Jane's husband kept an inn on the south bank of the Mohawk River, directly opposite the village of Caughnawaga, and slight traces of the foundation may still be seen (2896) on the lot facing River Street in the village of Fultonville and located about one hundred and fifty feet from the corner of Washington Street.

      Jane was mentioned in the will of her grandfather, John E. Van Epps, which was dated July 4, 1791, and a full text of it is contained in the sketch of her father.

      Stone in THE STARIN FAMILY makes some very wrong statements concerning Hendrick Wemple, Jane's father, but as it is unnecessary to go to the length of refuting his assertions, they will be passed unremarked. The liberty is taken, however, of quoting her reference to Jane:

      His daughter, Jane, was also on the same Wemple family, who together with the Fonda, Vroomans and Veeders founded in 1761, the Dutch Church at Caughnawaga, which stone Church, erected in 1763, was pulled down in 1865. She was a very neat old lady, and her grandchildren well recall the short gown (spun and woven by herself) that she wore, and its pockets, fastened by a string around the waist, and worm underneath the gown, which had to pulled up whenever she wished to reach its contents. She always carried in it some tid-bits for the boys. She lad long survived the numerous atrocities which she had been compelled to witness; and being a keen observer, with a remarkable retentive memory, she had in store a thousand legends of that stirring period. Often on a winter's night, while the flames went roaring up the high chimney, and the fire-light merrily played among the flinches of bacon hanging from the smoked rafters overhead, she would, as she was knitting - for she was never idle - recount to her grandchildren gathered around her many adventures in a newly-settled country, and the sufferings endured by herself and kindred when forced to fly on the approach of the savage hordes of St. Leger.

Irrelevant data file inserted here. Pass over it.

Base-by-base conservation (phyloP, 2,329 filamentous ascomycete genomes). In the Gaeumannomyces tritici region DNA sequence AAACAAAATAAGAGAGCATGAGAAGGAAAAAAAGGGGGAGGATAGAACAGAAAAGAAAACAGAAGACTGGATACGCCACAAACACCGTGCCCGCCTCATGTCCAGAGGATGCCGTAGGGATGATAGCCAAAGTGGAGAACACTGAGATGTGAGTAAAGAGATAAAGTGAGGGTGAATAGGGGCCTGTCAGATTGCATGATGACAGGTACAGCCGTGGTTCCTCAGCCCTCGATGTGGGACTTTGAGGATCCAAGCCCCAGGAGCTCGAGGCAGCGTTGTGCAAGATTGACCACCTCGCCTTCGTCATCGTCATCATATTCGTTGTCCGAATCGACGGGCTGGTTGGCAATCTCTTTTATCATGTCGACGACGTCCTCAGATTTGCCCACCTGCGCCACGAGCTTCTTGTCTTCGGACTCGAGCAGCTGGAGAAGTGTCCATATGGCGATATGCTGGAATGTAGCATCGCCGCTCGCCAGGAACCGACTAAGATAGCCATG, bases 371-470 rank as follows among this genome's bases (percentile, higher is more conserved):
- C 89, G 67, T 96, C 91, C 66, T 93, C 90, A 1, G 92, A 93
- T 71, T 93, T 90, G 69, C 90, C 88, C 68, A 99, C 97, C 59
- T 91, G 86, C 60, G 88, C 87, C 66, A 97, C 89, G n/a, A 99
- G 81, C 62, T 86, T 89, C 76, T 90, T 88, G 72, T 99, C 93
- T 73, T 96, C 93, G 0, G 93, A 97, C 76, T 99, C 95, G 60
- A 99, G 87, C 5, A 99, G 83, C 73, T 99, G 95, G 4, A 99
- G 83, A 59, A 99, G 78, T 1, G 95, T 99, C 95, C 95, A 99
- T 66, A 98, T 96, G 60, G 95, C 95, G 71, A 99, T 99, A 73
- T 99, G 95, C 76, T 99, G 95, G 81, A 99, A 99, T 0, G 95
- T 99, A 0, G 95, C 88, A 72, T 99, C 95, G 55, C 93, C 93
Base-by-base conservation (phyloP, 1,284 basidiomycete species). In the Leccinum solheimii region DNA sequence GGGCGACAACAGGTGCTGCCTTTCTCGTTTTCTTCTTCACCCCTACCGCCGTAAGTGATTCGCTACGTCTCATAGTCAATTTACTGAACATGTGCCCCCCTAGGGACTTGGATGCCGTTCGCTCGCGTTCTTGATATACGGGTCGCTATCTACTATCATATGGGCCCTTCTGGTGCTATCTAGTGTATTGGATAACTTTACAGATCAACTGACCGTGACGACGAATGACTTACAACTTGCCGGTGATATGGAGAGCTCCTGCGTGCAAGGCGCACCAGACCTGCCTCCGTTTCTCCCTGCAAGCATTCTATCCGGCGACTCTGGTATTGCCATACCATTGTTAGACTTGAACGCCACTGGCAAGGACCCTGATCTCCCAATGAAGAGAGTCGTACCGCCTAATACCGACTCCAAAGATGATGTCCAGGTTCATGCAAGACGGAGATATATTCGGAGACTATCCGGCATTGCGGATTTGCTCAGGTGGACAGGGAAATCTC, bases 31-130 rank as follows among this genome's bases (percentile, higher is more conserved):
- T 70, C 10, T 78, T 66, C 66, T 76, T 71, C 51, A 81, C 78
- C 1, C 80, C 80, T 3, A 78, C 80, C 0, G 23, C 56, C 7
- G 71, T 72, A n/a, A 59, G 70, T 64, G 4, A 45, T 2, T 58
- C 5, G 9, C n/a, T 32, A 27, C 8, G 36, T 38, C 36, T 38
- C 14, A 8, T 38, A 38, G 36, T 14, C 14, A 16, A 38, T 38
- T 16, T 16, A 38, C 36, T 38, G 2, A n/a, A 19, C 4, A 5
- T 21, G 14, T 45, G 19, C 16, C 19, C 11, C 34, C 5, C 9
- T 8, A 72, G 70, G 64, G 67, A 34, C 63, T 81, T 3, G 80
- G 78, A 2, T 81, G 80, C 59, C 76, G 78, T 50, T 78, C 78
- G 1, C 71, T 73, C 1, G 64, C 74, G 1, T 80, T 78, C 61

At the breaking out of the Revolution, the Wemple family, as may be inferred, from what has been said, at once ranged themselves on the side of the Colonists, becoming the staunchest of most ardent Whigs in the Mohawk Valley. They were together with Heinrich Staring, in the bloody fight at Oriskany, and as a consequence of their zeal, were among those marked out by Sir John Johnson and Captain Walter Butler of the tomahawk and firebrand. Indeed, I have now before me, as I write, an old manuscript (handed down to me my my father), yellow with age and almost crumbling to pieces on which (written more than a century ago) are inscribed in faded ink the names of those who suffered for their patriotism during the raid of St. Leger, and among those names are those of the Wemple family.